The next step is making a risk analysis and specifying all the tasks that your design will perform. The risk analysis is important because your website will be attacked. You need to know how secure your site should be, considering the visitors it gets and the content that is on your site. You need to decide which server to use, which operating system, which hosting solution and most importantly: who will have access to which specific parts.

The tasks are important too, because they will relate to your visitor. Visitors will have specific roles and with every role there are a few tasks that can be executed. Some tasks can be done by everyone while other tasks require the user to log in. And some tasks will require the user to be part of the moderator or administrator role. You still have to think about this before you write a single line of code. Yet most inexperienced programmers have probably started to write their code at this point.

The next step is choosing the proper development environment and setting up environments for development, testing and (pre)production. This too is often forgotten, mostly because most programmers will just stick to the development that they know already. Not many C# developers would pick C++ with Eclipse on a Linux system to write their code. Yet any experienced programmer should not have many problems with this switch. If it provides the best solution then use it!

And now you can start writing code, designing the web pages and doing the fun parts of programming. And this is where I expect schools will fail. They probably start with the fun part so they teach those kids to start writing code before having taken the previous steps. Those kids will grow up and probably continue to work that way when they’re becoming more professional. They would then have to learn to slow down and start with the steps I’ve mentioned. And if they happen to work for a company that has more experienced programmers then they will indeed adjust and become very good programmers.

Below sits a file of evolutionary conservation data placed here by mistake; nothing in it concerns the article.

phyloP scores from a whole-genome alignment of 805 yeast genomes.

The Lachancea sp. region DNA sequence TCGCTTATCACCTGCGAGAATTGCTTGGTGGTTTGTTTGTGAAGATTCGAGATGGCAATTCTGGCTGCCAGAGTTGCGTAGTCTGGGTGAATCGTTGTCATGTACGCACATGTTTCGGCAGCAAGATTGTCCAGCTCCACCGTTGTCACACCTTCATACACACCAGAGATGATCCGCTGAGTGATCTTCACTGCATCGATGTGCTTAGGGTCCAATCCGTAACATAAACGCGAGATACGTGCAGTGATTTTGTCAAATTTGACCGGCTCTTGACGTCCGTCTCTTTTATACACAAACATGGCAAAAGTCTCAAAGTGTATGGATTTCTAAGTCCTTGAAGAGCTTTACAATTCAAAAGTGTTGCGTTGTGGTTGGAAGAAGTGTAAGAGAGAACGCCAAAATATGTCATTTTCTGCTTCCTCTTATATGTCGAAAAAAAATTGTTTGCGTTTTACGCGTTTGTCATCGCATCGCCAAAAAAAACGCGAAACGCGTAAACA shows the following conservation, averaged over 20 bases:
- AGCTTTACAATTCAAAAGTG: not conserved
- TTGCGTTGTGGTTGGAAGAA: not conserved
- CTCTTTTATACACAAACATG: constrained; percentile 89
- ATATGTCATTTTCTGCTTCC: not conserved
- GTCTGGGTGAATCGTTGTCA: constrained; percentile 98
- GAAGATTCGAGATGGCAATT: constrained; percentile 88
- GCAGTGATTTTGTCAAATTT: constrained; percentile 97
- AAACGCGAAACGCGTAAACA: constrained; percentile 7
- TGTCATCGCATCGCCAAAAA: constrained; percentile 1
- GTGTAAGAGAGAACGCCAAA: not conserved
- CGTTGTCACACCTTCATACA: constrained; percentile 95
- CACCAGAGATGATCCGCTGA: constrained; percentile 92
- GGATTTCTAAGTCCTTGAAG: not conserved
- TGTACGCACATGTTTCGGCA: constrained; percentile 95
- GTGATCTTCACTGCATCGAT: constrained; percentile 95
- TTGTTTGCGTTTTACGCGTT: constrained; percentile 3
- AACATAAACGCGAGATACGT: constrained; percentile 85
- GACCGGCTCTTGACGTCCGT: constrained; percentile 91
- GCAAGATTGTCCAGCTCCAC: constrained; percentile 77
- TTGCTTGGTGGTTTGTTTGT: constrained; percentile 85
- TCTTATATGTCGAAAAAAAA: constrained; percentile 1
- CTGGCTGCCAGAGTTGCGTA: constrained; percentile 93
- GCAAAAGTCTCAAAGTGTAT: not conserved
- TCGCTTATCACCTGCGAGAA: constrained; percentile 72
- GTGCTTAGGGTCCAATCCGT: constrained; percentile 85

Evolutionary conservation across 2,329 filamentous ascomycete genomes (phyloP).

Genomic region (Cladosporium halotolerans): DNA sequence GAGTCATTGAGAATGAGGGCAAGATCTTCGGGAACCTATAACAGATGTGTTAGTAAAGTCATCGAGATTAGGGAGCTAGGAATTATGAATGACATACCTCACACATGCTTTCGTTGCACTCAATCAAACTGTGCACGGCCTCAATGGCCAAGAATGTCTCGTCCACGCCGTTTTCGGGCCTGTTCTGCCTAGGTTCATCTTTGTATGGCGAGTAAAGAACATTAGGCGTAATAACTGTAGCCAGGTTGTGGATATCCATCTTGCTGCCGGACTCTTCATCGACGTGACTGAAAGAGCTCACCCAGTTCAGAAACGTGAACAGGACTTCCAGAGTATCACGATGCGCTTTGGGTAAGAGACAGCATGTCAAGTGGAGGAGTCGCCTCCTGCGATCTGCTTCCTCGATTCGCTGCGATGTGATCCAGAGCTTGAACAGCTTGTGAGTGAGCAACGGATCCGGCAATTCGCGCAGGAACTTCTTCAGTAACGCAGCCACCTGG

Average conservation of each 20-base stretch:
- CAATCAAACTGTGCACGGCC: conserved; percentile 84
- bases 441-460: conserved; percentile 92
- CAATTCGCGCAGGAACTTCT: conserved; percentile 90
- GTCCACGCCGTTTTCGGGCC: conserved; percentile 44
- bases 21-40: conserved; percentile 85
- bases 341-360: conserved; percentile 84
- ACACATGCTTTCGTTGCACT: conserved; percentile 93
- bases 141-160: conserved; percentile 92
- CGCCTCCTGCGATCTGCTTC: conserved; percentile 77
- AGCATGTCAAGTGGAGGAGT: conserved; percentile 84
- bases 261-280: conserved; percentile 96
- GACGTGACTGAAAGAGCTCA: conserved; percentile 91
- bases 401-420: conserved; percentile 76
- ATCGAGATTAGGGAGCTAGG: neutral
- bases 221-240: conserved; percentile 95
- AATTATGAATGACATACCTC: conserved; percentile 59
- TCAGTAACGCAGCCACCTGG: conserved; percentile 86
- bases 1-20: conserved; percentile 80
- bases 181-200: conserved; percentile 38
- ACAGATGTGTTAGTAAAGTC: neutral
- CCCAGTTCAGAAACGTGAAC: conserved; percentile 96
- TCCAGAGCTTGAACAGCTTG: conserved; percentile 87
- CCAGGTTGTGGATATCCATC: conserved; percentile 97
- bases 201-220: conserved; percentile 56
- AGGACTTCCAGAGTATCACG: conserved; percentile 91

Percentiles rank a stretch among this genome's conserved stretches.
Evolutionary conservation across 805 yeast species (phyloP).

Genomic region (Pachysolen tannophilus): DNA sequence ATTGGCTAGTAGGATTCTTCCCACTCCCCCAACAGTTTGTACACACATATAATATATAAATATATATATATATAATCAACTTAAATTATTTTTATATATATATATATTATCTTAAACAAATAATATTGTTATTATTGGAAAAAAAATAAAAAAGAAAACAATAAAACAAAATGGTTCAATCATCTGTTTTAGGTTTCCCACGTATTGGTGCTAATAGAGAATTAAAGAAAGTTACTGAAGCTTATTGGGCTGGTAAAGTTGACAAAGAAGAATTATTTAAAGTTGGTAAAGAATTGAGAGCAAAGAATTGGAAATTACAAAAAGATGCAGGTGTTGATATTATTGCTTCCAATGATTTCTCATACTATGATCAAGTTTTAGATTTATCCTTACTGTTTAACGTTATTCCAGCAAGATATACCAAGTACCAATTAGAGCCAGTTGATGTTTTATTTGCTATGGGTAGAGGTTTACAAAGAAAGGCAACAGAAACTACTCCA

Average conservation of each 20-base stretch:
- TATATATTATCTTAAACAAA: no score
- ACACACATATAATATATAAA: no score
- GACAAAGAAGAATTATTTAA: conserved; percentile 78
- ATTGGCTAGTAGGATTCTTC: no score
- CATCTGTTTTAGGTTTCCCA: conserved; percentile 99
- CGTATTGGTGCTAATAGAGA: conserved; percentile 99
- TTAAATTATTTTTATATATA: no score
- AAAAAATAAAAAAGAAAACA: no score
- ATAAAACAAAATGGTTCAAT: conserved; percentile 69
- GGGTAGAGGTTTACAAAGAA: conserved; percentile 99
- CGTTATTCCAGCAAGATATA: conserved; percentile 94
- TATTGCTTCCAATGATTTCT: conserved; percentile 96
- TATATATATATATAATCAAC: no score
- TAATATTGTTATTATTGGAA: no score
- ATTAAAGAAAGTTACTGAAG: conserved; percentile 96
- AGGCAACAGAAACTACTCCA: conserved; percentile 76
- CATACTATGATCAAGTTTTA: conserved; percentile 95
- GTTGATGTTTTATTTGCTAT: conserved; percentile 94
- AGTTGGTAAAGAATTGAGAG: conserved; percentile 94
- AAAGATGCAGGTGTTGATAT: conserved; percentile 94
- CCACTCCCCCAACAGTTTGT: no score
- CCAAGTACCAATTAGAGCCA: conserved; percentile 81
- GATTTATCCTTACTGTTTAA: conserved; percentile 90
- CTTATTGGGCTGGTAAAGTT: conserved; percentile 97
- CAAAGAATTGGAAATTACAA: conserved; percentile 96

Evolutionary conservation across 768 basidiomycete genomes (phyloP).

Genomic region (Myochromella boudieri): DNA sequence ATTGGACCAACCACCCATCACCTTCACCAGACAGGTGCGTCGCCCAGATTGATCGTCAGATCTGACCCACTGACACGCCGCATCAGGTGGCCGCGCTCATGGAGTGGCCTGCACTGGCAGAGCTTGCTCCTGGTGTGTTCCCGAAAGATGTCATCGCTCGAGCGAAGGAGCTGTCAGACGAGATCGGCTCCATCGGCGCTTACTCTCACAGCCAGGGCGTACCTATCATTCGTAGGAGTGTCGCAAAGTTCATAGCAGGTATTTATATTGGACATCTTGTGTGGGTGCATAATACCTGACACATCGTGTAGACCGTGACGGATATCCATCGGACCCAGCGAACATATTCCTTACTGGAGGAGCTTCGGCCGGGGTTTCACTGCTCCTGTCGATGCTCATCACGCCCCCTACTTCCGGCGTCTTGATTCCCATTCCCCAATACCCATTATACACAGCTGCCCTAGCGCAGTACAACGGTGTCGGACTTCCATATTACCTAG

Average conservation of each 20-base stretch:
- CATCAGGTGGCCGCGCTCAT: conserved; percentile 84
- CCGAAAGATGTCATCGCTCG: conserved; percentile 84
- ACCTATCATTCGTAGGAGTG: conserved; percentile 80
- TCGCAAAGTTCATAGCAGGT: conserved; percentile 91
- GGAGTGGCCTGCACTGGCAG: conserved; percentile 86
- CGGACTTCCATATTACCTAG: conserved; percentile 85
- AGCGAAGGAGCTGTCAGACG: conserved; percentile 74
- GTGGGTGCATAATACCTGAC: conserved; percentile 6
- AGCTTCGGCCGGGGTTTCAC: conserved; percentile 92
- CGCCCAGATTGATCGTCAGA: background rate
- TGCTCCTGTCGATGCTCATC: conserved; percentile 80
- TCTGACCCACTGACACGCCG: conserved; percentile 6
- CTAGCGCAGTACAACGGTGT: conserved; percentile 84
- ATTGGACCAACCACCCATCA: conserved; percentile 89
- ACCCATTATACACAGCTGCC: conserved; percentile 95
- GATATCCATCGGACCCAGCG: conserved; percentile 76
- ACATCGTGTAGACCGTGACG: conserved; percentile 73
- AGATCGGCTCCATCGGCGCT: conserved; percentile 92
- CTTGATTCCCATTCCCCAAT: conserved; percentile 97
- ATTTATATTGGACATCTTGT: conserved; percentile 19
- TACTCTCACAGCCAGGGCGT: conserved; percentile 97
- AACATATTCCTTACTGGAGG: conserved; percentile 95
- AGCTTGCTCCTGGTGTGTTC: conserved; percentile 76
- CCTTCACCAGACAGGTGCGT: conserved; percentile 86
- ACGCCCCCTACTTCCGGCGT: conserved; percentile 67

But our society is making people more independent and these young programmers might decide to start their own companies or start working freelance. The lack of insight in proper developer rules will hurt their career because their employers are likely receiving bad results from programmers who work too hastily. I’ve seen a few projects fail simply because the programmer did not think properly about the design. Fail enough times and no one will hire you.

So while teaching young kids to program seems to be a good idea, I fear it will generate a lot of bad programmers who think they’re good at what they’re doing. The result will be that a lot of bad projects will be published, like bad carpenters will produce a lot of bad furniture. But is this my biggest fear? Nope…

My biggest fear involves security. Good programmers start with thinking about security from the start. As I said, do a risk analysis and decide upon how to manage users, roles and anything related to this. Security always tend to be counter-productive but it’s like a log cabin with opening instead of a door and windows. Will children learn about from the start? Will they keep in mind that now everyone should have access to some more important functions? Will they realise that there are “bad people” out there who just want to destroy their work?